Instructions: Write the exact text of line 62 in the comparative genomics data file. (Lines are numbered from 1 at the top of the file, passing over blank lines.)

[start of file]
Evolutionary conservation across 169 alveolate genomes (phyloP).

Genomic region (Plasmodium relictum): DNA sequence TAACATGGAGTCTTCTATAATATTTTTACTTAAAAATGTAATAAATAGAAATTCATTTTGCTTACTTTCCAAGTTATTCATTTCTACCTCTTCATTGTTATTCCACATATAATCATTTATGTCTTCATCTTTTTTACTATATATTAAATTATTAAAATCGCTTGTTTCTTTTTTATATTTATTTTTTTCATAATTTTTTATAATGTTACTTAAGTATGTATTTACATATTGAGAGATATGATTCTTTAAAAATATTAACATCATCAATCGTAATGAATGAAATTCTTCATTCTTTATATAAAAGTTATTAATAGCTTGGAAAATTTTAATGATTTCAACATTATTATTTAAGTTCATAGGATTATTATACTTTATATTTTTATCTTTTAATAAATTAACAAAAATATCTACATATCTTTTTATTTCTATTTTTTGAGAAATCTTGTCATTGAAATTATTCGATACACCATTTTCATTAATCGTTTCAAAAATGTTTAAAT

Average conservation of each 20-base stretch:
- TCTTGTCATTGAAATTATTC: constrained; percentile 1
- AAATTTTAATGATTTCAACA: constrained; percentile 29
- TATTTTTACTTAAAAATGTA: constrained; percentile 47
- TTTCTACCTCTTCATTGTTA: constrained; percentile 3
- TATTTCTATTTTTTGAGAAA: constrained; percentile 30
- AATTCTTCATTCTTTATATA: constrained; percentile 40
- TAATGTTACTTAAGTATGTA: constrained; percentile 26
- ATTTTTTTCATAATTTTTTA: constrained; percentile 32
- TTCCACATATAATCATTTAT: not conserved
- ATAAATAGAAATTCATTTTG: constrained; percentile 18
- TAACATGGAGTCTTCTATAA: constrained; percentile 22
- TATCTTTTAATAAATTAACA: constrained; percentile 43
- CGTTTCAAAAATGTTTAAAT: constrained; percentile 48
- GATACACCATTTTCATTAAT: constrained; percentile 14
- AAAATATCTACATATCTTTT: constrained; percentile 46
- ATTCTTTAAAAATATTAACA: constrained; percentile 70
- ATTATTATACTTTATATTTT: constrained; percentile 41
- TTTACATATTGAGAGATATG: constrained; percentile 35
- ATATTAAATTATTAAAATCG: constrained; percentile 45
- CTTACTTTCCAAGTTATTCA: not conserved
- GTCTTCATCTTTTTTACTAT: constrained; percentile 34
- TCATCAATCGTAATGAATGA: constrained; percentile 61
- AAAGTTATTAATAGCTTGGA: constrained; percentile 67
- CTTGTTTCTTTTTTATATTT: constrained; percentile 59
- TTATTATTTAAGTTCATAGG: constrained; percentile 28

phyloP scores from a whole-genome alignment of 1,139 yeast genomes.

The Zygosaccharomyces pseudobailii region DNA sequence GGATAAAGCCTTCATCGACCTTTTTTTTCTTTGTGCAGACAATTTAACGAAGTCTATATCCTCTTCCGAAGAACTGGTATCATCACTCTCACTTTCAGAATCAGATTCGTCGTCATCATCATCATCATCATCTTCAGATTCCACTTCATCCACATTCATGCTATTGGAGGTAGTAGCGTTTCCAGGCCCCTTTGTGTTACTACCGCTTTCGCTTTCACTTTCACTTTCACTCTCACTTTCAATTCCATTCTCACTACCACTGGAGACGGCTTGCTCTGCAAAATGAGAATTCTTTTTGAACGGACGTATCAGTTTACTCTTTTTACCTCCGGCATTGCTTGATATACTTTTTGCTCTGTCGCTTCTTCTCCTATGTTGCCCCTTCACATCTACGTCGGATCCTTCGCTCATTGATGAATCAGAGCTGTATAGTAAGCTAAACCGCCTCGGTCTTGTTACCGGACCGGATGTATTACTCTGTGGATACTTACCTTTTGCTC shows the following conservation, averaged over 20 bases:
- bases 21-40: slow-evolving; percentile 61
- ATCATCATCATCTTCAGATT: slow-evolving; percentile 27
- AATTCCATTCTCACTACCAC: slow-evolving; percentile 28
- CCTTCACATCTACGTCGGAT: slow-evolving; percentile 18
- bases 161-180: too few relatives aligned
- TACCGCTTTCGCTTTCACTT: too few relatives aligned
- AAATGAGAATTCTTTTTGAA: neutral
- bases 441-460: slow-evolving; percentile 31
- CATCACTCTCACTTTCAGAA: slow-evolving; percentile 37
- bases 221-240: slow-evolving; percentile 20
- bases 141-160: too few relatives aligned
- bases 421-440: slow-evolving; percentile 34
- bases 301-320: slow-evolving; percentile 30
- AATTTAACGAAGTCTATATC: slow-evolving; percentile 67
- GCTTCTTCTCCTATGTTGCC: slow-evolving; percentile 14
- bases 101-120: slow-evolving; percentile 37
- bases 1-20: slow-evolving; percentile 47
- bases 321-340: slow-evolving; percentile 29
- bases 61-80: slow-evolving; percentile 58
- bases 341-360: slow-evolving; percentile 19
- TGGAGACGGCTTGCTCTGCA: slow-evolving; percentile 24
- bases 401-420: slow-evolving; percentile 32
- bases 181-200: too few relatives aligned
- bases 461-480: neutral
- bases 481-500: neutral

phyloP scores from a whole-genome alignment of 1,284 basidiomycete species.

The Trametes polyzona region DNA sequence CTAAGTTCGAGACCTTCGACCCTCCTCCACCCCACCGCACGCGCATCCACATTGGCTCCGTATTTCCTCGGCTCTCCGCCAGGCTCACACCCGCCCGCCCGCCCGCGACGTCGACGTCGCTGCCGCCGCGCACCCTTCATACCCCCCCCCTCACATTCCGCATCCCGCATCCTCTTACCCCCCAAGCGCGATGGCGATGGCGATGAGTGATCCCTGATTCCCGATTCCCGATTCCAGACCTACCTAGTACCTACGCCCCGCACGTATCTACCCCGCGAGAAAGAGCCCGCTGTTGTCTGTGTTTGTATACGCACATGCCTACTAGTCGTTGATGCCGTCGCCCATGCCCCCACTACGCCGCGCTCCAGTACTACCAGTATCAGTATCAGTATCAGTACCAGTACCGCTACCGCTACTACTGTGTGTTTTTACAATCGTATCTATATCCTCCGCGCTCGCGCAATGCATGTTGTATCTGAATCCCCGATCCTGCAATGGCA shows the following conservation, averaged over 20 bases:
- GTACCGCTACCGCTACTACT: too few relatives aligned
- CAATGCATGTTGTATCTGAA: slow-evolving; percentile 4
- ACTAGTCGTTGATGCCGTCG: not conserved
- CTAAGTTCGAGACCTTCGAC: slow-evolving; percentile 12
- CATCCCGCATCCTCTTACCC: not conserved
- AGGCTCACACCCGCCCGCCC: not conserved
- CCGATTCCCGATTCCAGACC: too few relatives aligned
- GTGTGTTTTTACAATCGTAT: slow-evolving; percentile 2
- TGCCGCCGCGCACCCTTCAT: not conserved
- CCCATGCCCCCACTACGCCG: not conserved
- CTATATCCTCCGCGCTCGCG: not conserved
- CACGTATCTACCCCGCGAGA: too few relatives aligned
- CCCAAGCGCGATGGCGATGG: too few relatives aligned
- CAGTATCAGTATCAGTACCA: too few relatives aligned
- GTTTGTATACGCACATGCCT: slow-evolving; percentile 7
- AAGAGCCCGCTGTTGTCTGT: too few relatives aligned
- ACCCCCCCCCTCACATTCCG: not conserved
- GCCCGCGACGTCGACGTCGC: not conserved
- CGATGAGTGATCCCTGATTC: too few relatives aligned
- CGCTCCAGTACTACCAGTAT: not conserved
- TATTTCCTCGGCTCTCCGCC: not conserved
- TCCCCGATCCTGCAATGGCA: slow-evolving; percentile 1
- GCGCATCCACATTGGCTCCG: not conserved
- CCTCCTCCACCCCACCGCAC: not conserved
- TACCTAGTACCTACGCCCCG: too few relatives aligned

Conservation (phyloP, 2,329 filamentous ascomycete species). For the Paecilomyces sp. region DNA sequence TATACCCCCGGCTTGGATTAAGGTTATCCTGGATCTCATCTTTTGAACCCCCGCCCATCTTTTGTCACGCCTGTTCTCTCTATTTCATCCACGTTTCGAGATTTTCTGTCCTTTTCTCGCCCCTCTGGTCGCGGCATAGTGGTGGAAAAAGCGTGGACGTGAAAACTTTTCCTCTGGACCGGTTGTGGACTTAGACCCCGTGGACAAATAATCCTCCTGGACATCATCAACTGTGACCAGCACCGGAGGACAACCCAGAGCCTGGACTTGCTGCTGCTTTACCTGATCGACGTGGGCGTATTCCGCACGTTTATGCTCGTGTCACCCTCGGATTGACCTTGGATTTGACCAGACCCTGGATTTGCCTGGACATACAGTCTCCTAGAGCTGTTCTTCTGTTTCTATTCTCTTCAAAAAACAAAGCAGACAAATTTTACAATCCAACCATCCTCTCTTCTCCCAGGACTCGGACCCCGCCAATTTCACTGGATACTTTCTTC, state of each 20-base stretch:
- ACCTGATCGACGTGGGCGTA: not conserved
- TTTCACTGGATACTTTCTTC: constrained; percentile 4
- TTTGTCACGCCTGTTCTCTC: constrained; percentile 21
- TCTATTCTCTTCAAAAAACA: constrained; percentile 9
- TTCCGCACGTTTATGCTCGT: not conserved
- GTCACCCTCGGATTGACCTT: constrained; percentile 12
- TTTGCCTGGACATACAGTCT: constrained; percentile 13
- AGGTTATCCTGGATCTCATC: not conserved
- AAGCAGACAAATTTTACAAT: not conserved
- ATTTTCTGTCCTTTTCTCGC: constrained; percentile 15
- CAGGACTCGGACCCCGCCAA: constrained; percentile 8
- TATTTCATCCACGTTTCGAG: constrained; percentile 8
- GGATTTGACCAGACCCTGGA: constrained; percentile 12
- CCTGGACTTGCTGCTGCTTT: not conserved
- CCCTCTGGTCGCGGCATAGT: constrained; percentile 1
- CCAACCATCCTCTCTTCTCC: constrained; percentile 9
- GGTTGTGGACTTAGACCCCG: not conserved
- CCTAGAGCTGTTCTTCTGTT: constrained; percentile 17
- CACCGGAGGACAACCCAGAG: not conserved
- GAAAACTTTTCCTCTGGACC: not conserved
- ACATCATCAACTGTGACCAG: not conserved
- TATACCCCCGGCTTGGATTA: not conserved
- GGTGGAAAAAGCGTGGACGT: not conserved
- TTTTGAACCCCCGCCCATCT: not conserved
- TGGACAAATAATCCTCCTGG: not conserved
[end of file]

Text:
- CATCCCGCATCCTCTTACCC: not conserved